Consider how long the ‘pain’ will last

If you’re anxious about a driving test, exam, job interview etc, consider how long the ‘pain’ of the situation is going to last for. A driving test will probably last less than an hour but once you’ve passed, hopefully you’ll never need to do that again, and the gain from sitting the test will last a lifetime. A job interview also generally lasts for around an hour and again even if it’s very painful the ‘pain’ will go fairly quickly afterwards.

Get rid of unnecessary stress

I remember one day a while ago needing to be at a meeting in an unfamiliar part of a city nearby. For days panicked about getting there, finding the venue, finding the parking, allowing time to get lost, not knowing what I would do if there was no parking available etc etc. In the end I cancelled my appointment and the whooosh of relief was huge. It made all the difference not having to tackle it. It wasn’t life cruical, I wasn’t letting anyone down by not going, and to be able to gift myself the knowledge I just didn’t have to go, was all that was needed to bring my anxiety back down to normal levels.

image of sugar. Sugar can excerabate anxiety

Cut back on Sugary Foods and Caffeine 

Studies have shown that Sugary foods and Caffeine both affect people’s anxiety levels so try drinking water, herbal teas and drinks without caffeine and avoid having a sugar rush.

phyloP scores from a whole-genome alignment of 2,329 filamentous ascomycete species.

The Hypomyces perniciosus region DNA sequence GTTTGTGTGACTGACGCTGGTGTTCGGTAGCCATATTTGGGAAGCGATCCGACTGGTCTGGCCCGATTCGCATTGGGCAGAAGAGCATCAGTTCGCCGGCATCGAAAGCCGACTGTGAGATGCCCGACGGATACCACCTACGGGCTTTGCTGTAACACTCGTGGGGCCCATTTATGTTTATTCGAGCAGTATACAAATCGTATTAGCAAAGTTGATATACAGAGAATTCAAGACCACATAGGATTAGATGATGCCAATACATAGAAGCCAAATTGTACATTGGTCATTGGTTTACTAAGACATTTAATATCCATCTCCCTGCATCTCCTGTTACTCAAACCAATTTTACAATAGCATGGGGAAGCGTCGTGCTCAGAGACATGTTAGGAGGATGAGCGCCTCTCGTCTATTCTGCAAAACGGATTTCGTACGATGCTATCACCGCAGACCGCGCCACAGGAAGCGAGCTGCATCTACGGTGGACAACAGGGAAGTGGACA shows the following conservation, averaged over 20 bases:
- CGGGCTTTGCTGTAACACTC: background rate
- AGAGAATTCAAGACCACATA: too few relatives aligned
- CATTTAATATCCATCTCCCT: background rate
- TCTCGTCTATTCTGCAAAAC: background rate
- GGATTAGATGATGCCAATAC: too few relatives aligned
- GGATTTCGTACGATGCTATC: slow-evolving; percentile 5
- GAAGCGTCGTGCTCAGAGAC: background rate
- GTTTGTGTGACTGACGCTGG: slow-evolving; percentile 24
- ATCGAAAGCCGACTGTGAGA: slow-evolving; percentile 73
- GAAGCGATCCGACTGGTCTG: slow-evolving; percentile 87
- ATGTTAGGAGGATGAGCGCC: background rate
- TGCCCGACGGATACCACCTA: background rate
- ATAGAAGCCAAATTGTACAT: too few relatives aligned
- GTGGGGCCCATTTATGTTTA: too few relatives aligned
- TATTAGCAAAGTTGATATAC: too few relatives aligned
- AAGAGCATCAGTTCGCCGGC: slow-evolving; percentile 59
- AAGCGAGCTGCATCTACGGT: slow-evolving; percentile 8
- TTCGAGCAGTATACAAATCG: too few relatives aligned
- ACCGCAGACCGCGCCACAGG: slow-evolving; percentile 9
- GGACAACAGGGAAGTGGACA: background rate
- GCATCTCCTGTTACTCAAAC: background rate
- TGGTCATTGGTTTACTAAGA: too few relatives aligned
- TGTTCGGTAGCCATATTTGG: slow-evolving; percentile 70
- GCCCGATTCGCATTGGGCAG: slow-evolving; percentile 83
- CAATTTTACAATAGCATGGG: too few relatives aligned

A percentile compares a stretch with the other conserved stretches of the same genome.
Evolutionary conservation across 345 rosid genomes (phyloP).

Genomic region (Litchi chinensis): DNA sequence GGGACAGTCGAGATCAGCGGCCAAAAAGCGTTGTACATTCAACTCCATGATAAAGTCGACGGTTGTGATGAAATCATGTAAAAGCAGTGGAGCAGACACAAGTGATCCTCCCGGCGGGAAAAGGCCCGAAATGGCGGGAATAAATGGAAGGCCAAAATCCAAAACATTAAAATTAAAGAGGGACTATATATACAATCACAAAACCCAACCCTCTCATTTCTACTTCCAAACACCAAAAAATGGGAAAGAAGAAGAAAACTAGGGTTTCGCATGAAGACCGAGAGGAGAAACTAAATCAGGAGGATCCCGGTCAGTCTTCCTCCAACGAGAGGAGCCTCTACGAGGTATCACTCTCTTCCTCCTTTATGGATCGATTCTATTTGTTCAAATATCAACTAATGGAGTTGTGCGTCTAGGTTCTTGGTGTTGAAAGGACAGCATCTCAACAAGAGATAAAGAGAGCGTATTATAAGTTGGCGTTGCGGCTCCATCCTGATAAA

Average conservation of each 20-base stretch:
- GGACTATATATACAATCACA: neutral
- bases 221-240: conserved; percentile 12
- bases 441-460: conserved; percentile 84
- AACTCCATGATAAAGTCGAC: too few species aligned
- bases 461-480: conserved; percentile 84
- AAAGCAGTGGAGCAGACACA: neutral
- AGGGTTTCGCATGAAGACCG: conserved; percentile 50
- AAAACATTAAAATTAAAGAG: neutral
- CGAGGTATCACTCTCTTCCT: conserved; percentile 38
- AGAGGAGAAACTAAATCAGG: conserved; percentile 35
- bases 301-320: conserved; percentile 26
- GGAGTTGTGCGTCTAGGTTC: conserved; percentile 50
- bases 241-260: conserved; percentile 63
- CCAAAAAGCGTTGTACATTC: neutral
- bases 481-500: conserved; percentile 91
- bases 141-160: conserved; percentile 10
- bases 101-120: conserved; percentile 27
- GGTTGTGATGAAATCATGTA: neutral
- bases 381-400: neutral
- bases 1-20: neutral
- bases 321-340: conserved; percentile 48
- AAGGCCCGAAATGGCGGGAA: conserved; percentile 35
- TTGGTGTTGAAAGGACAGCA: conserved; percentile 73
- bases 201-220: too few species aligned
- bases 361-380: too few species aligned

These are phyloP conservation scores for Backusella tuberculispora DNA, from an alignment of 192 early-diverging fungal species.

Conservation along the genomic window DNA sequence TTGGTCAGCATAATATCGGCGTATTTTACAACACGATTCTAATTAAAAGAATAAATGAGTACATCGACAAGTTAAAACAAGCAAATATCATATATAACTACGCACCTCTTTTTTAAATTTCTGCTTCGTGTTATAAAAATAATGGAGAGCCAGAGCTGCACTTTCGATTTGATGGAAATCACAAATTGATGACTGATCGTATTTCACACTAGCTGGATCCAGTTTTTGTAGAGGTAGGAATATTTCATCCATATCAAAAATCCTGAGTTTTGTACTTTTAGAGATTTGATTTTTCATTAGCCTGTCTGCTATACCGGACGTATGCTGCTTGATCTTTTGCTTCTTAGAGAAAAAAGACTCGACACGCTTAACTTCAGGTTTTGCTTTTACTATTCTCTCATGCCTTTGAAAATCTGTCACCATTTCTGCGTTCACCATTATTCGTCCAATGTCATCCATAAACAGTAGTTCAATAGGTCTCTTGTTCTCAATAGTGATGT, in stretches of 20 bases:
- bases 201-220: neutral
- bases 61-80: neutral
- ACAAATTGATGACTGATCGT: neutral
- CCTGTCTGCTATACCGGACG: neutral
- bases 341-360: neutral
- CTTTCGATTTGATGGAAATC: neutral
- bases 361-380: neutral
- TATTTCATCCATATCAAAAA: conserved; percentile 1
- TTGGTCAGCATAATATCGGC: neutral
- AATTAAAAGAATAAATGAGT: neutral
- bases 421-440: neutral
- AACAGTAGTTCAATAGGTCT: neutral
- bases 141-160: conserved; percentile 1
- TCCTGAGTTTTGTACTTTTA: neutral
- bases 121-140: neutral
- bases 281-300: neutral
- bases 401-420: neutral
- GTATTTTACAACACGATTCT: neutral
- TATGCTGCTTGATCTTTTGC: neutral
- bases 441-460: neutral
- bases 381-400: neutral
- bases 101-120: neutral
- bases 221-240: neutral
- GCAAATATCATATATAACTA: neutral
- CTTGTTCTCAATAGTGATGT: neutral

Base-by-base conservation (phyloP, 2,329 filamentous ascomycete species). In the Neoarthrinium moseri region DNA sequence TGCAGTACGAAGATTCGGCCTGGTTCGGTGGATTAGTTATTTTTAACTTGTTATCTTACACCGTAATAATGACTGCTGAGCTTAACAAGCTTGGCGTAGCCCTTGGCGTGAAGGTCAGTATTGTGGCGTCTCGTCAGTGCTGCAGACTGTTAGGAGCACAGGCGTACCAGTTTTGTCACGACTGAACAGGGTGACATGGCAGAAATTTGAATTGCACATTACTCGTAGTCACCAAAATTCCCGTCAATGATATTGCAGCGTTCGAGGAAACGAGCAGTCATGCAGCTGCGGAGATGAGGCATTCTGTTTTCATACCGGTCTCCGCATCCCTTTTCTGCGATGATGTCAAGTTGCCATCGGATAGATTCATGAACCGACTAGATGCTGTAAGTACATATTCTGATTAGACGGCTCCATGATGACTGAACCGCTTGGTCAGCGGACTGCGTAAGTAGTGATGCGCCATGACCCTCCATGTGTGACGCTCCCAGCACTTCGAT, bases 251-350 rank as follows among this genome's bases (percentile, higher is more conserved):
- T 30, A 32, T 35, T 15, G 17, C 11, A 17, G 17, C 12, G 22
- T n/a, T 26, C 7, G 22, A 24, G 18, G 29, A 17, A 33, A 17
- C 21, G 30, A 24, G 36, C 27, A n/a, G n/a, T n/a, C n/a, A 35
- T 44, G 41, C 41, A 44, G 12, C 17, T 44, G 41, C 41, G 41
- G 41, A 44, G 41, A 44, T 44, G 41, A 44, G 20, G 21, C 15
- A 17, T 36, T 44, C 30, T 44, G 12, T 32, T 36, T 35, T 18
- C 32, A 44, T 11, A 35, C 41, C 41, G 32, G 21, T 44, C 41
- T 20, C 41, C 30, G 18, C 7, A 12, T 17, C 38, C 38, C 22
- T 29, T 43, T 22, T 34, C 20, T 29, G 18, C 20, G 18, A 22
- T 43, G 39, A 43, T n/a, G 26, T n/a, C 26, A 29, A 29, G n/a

Have regular Treatments

Complementary Therapies that may help with anxiety include

These all calm and soothe and can help you to relax and feel less anxious. Some treatments can be available as home visits which would be good for those who have agrophobia.

 Useful Essential Oils to help with anxiety

Essential oils are great for helping reduce anxiety. The best ones for anxiety are 

Useful Resources




Read Related Article 

Image of lady with anxiety


Read Related Article about the Symptoms of Anxiety

Over to you! 

What helps you with your anxiety? Please let me know in the comments box below

Are you feeling stressed?

Are you feeling stressed?


Are you feeling stressed? Stress is thought to affect around 70-80% of Adults in the UK alone with many adults being signed off work sick with stress at one point in their lives or another.

Stress can manifest itself in different ways

Stress manifests itself in many different ways, often presenting with a wide range of physical, emotional and psychological symptoms and changes in behaviour.

If you find that you’re suddenly suffering from low energy, headaches, stomach upsets, aches, pains, mood changes or are coming down with way more colds and flu than is normal for you, chances are you’re feeling stressed.  Stress can also affect your libido and cause problems in the bedroom. 

As stress can cause you to feel overwhelmed by everyday tasks going out and socialising can become a challenge. This can contribute to low mood and loneliness and avoidance of social situations.